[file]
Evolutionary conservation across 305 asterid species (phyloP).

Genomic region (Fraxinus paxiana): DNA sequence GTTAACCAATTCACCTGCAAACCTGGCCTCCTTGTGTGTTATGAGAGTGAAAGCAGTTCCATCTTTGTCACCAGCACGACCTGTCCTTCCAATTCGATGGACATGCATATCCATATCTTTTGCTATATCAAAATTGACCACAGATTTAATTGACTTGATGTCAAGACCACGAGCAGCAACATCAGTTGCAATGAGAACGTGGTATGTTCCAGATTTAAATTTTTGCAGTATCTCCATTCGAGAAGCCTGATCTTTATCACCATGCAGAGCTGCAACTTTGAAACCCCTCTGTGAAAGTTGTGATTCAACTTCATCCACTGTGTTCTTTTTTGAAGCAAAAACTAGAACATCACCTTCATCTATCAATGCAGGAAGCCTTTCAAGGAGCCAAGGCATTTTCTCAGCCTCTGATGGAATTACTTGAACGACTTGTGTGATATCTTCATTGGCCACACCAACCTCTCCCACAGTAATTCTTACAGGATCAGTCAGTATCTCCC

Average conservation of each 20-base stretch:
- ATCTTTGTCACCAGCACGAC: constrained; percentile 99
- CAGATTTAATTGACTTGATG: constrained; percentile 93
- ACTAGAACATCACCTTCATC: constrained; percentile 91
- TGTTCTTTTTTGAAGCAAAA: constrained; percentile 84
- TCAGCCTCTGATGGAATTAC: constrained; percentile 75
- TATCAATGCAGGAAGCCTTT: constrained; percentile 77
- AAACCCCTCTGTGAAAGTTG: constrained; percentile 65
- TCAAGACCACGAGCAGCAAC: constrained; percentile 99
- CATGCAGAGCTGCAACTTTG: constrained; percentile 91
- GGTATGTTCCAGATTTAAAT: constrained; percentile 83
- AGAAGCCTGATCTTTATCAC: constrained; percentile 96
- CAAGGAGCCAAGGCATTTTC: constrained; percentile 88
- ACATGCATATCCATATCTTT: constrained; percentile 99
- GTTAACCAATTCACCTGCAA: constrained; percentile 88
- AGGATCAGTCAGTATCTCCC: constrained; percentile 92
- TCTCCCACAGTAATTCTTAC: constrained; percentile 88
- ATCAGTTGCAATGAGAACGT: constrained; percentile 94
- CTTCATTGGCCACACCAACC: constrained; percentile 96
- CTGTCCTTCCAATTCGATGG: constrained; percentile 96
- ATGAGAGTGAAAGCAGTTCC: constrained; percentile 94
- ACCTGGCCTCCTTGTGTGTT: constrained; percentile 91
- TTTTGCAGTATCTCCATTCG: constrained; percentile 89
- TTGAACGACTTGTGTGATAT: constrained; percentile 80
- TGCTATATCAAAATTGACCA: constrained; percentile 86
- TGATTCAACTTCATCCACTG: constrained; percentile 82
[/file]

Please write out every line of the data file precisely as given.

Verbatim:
Evolutionary conservation across 305 asterid species (phyloP).

Genomic region (Fraxinus paxiana): DNA sequence GTTAACCAATTCACCTGCAAACCTGGCCTCCTTGTGTGTTATGAGAGTGAAAGCAGTTCCATCTTTGTCACCAGCACGACCTGTCCTTCCAATTCGATGGACATGCATATCCATATCTTTTGCTATATCAAAATTGACCACAGATTTAATTGACTTGATGTCAAGACCACGAGCAGCAACATCAGTTGCAATGAGAACGTGGTATGTTCCAGATTTAAATTTTTGCAGTATCTCCATTCGAGAAGCCTGATCTTTATCACCATGCAGAGCTGCAACTTTGAAACCCCTCTGTGAAAGTTGTGATTCAACTTCATCCACTGTGTTCTTTTTTGAAGCAAAAACTAGAACATCACCTTCATCTATCAATGCAGGAAGCCTTTCAAGGAGCCAAGGCATTTTCTCAGCCTCTGATGGAATTACTTGAACGACTTGTGTGATATCTTCATTGGCCACACCAACCTCTCCCACAGTAATTCTTACAGGATCAGTCAGTATCTCCC

Average conservation of each 20-base stretch:
- ATCTTTGTCACCAGCACGAC: constrained; percentile 99
- CAGATTTAATTGACTTGATG: constrained; percentile 93
- ACTAGAACATCACCTTCATC: constrained; percentile 91
- TGTTCTTTTTTGAAGCAAAA: constrained; percentile 84
- TCAGCCTCTGATGGAATTAC: constrained; percentile 75
- TATCAATGCAGGAAGCCTTT: constrained; percentile 77
- AAACCCCTCTGTGAAAGTTG: constrained; percentile 65
- TCAAGACCACGAGCAGCAAC: constrained; percentile 99
- CATGCAGAGCTGCAACTTTG: constrained; percentile 91
- GGTATGTTCCAGATTTAAAT: constrained; percentile 83
- AGAAGCCTGATCTTTATCAC: constrained; percentile 96
- CAAGGAGCCAAGGCATTTTC: constrained; percentile 88
- ACATGCATATCCATATCTTT: constrained; percentile 99
- GTTAACCAATTCACCTGCAA: constrained; percentile 88
- AGGATCAGTCAGTATCTCCC: constrained; percentile 92
- TCTCCCACAGTAATTCTTAC: constrained; percentile 88
- ATCAGTTGCAATGAGAACGT: constrained; percentile 94
- CTTCATTGGCCACACCAACC: constrained; percentile 96
- CTGTCCTTCCAATTCGATGG: constrained; percentile 96
- ATGAGAGTGAAAGCAGTTCC: constrained; percentile 94
- ACCTGGCCTCCTTGTGTGTT: constrained; percentile 91
- TTTTGCAGTATCTCCATTCG: constrained; percentile 89
- TTGAACGACTTGTGTGATAT: constrained; percentile 80
- TGCTATATCAAAATTGACCA: constrained; percentile 86
- TGATTCAACTTCATCCACTG: constrained; percentile 82